• Phil

My X is Forked. What Should I Do?




Yours is a shoulder injury, but I believe these ideas can be applied to most broken bits.


If you can keep moving, keep moving. I can see from your question that this isn’t your first rodeo. “How to work around it” implies that you are already aware that a complete training hiatus is rarely the way to go. Consistent exercise keeps the system strong, which will protect from future injuries. It’s no good letting your shoulder heal if the rest of your body begins to decay. With that being said…


Sometimes, it is right to stop. There are a number of injuries that require a complete break, and a bright green light from a medical specialist before continuing. Spines, brains, hearts, necks – If the injury falls into one of these camps, please make the effort to find out the exact cause, and the correct steps to rehab. If you don’t have one of the BIG injuries…


Put gentle force through the injury. When something goes pop, the muscles behave like a startled hedgehog, locking up to protect against additional damage. We then have pain from the injury, and an additional ache in the surrounding area. This is when you are most likely to stop all movement there. I think this is a mistake. In most cases, as long as the intensity is correct, movement is medicine, because movement encourages the muscles to relax their grip. Blood is allowed back into the area, reducing inflammation, and allowing the process of healing. Rubber bands are great for injured shoulders, as they allow you to put gentle resistance into the area through many planes of motion. Here are some examples of exercises you should try. If you don’t have a band, take a very light dumbbell and copy the movements. The goal is to move the shoulder in a wide variety of ways. A dull ache is fine, but remember…


Avoid anything that cause sharp pain. Pain is the body’s larynx. A dull, bearable pain is the body saying “look mate, I’m injured,” and a sharp, shooting pain is the body screaming “stop it you f*cking w*nker.” I would definitely advise you to…


Cut out the heavy weights. Human tissue has a limit to the amount of force it can withstand. It’s highly likely you got injured because you subjected a muscle or joint to an excessive level of force. The heavier the weights, the more force you impart, which is why I would advise you to cut them out until your shoulder is completely healed. A question that comes up often, is…


Should you get a physio? When a human being is out of shape, their first action is to buy a gym membership. When you want to see how good a Personal Trainer is, you look at his qualifications. When your body breaks, you go to a physio. What do the above 3 examples have in common? They all represent convention. This is what you are supposed to do. But the other interesting commonality is that they rarely ever work. Gym memberships are worthless without hard work, PT qualifications are multiple choice memory tests, and physios… dear oh dear, physios. This isn’t the right blog, so I will simply say that I’ve seen tens of physios in my time – the majority coming with glowing recommendations – and none of them have ever fixed me. What they all did with 100% consistency, is take my money. There must be some good ones out there, but they are FEW AND FAR BETWEEN. In my opinion, and it should be noted that it is just an opinion, most small joint and muscular injuries can be healed to the same standard, and in the same time frame, with the ideas in this blog. One such idea is…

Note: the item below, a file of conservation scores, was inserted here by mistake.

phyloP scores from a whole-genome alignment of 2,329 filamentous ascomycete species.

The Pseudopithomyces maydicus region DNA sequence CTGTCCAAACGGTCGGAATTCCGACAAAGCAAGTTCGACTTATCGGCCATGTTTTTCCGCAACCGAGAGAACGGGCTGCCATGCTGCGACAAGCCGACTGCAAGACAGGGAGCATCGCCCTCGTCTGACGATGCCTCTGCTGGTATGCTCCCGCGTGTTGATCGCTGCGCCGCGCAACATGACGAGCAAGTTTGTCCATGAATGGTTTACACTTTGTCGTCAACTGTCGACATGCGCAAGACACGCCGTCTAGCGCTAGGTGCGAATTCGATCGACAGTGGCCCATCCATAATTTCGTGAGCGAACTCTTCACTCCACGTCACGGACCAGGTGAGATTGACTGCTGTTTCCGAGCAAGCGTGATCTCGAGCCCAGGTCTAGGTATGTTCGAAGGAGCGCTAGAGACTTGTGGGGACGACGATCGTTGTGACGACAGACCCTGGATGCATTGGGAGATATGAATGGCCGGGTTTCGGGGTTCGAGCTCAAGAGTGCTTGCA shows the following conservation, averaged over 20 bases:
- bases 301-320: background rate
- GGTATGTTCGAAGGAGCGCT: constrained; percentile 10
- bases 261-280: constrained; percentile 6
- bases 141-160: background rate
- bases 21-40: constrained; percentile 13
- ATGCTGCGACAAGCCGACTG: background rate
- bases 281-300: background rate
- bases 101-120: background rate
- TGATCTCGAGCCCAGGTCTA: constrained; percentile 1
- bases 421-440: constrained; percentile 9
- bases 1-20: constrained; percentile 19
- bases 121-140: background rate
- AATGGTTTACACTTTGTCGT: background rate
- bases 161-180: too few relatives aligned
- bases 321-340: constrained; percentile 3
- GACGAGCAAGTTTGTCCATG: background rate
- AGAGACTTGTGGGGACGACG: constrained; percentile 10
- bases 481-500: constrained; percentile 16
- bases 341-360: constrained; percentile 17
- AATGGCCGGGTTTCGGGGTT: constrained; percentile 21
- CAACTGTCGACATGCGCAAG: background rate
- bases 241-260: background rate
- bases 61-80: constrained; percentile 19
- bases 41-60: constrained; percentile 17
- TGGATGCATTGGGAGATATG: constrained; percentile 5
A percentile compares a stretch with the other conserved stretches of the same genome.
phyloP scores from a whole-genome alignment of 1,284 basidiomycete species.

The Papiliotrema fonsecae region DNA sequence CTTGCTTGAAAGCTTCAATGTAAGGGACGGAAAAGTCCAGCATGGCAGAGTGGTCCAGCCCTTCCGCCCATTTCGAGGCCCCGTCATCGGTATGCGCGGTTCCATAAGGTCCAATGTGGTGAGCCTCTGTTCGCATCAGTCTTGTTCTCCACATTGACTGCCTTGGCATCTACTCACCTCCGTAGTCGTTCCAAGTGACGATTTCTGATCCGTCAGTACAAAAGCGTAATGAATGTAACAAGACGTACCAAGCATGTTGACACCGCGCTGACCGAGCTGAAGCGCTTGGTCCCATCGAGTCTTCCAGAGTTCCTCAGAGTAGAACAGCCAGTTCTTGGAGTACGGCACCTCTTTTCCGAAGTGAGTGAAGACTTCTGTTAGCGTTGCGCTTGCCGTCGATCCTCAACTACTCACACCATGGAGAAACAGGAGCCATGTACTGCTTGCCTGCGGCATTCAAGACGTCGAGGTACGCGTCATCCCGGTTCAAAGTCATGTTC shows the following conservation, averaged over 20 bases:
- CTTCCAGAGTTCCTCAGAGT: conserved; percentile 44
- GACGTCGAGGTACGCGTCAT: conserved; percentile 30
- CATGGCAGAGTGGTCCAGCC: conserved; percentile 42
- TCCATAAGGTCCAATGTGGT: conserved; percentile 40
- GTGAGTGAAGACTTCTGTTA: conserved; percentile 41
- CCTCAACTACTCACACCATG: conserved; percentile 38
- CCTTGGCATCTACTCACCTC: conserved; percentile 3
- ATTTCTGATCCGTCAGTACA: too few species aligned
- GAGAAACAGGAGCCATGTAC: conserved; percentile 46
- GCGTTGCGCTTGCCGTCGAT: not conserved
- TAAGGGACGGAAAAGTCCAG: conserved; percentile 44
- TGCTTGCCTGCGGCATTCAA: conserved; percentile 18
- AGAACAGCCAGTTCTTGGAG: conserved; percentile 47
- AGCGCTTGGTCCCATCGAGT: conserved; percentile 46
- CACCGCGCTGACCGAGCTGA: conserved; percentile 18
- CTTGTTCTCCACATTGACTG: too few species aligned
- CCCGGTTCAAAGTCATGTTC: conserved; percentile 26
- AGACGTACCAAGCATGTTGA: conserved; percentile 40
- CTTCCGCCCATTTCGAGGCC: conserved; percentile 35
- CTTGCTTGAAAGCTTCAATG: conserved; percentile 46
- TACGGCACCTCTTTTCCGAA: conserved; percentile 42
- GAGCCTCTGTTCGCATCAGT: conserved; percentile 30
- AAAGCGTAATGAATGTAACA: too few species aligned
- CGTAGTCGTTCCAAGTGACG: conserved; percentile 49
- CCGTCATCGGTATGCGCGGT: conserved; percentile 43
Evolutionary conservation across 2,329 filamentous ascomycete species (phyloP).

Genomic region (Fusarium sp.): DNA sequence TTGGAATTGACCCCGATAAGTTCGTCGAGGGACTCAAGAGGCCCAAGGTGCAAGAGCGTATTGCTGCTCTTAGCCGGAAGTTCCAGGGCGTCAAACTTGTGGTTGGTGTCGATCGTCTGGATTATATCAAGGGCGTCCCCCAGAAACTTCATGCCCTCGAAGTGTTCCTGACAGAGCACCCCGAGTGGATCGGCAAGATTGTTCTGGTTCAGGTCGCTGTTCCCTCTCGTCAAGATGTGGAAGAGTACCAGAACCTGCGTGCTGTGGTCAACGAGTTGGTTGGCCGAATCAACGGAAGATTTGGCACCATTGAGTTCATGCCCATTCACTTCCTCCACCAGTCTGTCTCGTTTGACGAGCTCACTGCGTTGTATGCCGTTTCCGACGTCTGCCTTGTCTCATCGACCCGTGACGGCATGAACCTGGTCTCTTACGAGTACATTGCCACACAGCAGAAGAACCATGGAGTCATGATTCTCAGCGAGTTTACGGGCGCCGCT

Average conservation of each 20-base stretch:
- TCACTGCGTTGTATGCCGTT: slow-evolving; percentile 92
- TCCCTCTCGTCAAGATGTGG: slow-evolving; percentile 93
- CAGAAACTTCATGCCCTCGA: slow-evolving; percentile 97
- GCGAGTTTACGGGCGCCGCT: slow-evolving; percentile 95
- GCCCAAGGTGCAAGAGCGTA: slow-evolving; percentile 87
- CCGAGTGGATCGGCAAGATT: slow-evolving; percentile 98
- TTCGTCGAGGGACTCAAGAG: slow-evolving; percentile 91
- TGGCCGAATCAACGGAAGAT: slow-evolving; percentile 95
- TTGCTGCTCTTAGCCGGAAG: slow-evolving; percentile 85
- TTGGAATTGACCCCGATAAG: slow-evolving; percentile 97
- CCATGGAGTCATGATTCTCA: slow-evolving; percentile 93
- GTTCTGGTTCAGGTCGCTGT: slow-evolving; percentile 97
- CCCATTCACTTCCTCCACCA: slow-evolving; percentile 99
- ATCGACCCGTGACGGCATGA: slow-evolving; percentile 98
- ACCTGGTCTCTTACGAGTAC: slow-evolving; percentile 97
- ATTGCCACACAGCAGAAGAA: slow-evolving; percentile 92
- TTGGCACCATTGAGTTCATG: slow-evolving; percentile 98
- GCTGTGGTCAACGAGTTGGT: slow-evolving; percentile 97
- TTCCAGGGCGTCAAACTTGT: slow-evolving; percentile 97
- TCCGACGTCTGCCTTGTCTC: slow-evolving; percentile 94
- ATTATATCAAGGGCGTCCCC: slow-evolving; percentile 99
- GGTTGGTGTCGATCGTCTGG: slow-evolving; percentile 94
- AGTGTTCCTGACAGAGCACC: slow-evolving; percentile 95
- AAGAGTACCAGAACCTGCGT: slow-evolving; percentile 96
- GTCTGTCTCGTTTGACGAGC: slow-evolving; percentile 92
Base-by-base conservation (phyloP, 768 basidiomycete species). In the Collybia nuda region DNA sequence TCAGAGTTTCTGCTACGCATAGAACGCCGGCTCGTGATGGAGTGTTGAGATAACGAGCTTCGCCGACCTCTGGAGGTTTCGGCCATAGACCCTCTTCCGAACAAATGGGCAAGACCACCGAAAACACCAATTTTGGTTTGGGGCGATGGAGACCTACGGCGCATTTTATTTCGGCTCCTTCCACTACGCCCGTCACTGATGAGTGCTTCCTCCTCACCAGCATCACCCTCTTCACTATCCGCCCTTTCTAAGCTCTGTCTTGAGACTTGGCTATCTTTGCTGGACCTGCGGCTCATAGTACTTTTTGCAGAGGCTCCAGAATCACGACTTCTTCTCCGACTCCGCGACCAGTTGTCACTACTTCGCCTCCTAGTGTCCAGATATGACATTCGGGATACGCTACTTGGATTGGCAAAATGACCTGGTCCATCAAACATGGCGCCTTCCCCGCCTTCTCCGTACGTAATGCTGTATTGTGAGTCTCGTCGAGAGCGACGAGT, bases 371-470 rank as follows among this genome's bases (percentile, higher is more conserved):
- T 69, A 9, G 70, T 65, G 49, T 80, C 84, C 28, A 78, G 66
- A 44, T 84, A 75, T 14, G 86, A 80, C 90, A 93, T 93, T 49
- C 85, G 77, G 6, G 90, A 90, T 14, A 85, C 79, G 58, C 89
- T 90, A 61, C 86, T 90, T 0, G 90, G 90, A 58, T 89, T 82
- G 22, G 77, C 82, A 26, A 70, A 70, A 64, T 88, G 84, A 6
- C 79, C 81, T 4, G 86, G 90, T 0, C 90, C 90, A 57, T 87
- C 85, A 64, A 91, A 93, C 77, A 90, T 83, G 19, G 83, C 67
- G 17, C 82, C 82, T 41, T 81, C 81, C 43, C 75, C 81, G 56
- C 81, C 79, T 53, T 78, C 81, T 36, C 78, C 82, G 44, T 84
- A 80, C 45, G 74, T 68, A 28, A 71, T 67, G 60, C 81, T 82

Make sure you’re getting plenty of sleep. When you get unconscious, you plug your body in to the charging port. Sleep is the only time your body truly heals, so the more time you spend in deep, natural sleep, the faster your maladies will reset. Some bad news…


The older you are, the longer it takes to heal. When you’re 16 years old, you can break your leg and hit a PB in your squats the next day. With each passing year, that relationship between injury and healing time becomes a little more depressing. One week in my teens, is now twelve in my thirties. Pablito, add your tender age, to the fact that shoulder injuries are stubborn, and you’re likely looking at a good long wait. You must exercise real patience, because…


Stress doesn’t heal sh*t. Accepting what is, and finding a way to keep moving, whilst performing light rehab on your shoulder, is far superior than getting your Calvins in a twist over something you can do nothing about.


If there’s no change, find a specialist. On very rare occasions, the body can’t find the answer. If you’ve been incredibly patient and you’re seeing no change, perhaps it’s time to seek out a specialist. Go with an open mind – see if they can throw any light on the problem. I am staunchly anti-surgery, and I think here in the UAE, docs are far too quick to wield the scalpel, but in some circumstances, it is the right thing to do. I would do everything in my power to avoid it though, including figuring out if I could live with the injury. Definitely exhaust every single option before you consider any actions that could have permanent negative ramifications.


Wishing you a speedy recovery old boy.


Phil x

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